A Format of Questions for An Alternative Version of a Problem's Relationship to a Couple's Relationship

A Format of Questions for An Alternative Version of a Problem’s Relationship to A Couple’s Relationship

David Epston²


Originally published in Gecko 1997: Vol.1

Practice Notes: the everyday practice and application of ideas in therapy and counselling can generate new thinking and develop more helpful ways of working. However, writing about work in progress or the formulation of new ideas doesn’t always lend itself to the format of a traditional article. So, this section of Gecko is dedicated to shorter descriptions and discussion of developing ideas and work in progress. In short, they are practice notes.

A Format of Questions for an Alternative Version of a Problem’s Relationship to a Couple’s Relationship’

Often when people seek my counsel on behalf of their relationship, it is in a very poor state of affairs. In fact, I doubt if there would be any other ‘object’ of roughly the same importance to people that would be neglected to the same extent before some remedy was sought. At such times the measure of hope that each party brings to counselling is often limited, and their participation is desultory or cautious. It is almost as if they were watching their relationship passing into a state of disuse right before their eyes.

In those relationships that have not been compromised by violence, betrayal, or other injuries, I have been introducing an historical alternative to what I refer to as ‘the Problem’s version of your partner in this relationship of yours’. In exploring this historical alternative, which I refer to as ‘Love’s version’ , I take pains to situate this respective version in the context of the couple’s relationship. This allows for quite disparate descriptions of each partner in other contexts and relationships, e.g., work, friends, family of origin, recreational and gender-specific pursuits, etc. Such descriptions are often at odds with the Problem’s version of each partner and call it into question, e.g., ‘How is it, Jack, that you are such a “good mate” to your mates while the Problem has convinced Judy that you are a “poor mate” to her?’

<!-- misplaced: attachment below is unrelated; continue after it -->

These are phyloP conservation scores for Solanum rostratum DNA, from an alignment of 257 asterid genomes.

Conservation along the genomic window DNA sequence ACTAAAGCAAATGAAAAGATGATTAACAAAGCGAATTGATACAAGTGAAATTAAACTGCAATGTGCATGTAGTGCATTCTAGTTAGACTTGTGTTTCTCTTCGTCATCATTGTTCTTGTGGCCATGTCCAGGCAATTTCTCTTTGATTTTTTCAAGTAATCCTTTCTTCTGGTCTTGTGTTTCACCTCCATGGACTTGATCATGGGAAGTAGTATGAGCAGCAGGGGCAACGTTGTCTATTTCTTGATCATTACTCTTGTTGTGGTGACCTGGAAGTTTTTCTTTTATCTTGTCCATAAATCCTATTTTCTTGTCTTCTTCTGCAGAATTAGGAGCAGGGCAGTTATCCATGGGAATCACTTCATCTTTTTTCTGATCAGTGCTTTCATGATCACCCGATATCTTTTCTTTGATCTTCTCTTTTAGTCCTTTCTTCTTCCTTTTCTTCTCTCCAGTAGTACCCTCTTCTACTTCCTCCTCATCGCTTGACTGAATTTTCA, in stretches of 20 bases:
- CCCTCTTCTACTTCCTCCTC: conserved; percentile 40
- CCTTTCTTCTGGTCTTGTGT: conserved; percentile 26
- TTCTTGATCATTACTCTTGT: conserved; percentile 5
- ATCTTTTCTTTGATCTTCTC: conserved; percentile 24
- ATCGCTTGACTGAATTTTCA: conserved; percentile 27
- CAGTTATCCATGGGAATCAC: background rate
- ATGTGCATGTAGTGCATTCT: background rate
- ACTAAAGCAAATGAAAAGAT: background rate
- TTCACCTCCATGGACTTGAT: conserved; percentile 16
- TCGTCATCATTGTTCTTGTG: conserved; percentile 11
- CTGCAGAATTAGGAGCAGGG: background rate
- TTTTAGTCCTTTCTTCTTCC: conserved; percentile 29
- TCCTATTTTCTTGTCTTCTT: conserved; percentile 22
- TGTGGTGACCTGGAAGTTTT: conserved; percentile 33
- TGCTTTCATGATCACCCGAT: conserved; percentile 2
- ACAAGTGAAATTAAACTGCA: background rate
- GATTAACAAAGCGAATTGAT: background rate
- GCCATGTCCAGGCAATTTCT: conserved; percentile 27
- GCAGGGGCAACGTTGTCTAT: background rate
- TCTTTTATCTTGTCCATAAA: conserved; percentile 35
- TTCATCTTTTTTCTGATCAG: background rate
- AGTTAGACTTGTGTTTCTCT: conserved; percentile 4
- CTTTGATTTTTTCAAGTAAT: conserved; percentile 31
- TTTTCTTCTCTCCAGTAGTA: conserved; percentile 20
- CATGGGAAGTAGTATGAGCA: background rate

The possibility of exploring ‘Love~ s version of the partner and the relationship depends, of course, on whether there was such a version of the other and the hoped-for relationship in the first place. Clearly, some partners are now only too willing to acknowledge that they doubted the wisdom of the relationship from the outset, that they believe themselves to be mismatched, or that they were imprudent at the time of their ‘marriage’. Examples of such accounts include: ‘I knew I wanted to end the engagement, but my parents had sent out the invitations and I felt I couldn’t let them down’. Or, ‘I was so lonely at the time, having just moved to a new city knowing no-one’. Even if there are historical ‘traces’ of ‘Love’s version’~ but the couple are too embittered to ‘rewind’ to those times in the past, I would abandon such an interviewing tack.

With those couples who are able and willing to enter into exploring ‘Love’s version’ of each other and the relationship, I have been finding that by interviewing them about this version, the ‘Problem’s version’ becomes less convincing or compelling for a while. I emphasise ‘for a while’ because such recollections, however heart-warming, probably won’t endure if some readily visible actions are not taken by either one or both parties to revive their ‘Love’s version . A couple can experience shock as they reconstruct the history of the erosion of ‘Love’s version’ of each other and their relationship. And if some positive initiatives are not taken to renew their hopes, even greater dismay or sorrow may follow.

In order to illustrate the practice I have been describing here, I have ‘mocked up’ a format of the sort of questions that assist couples in the recall of ‘Love’s version’ of each other and the relationship. Further questions can then be asked to contrast the Problem’s version to Love’s version of their relationship.

Often regret dominates these conversations However, although the ‘old Love’ may never be rehabilitated, there now may be at least a conceptual prospect of a new kind of Love’ and an inkling of the light it might cast on each partner and their relationship.

Suggested Questions tor Exploring ‘Love’s Version’ of a Relationship

1. Were you brought together into this relationship by Love, or was it something else? Perhaps you wanted someone to wash your dirty laundry and prepare meals for you? Or was it something else, like you wanted children and you thought he would provide solid genetic material?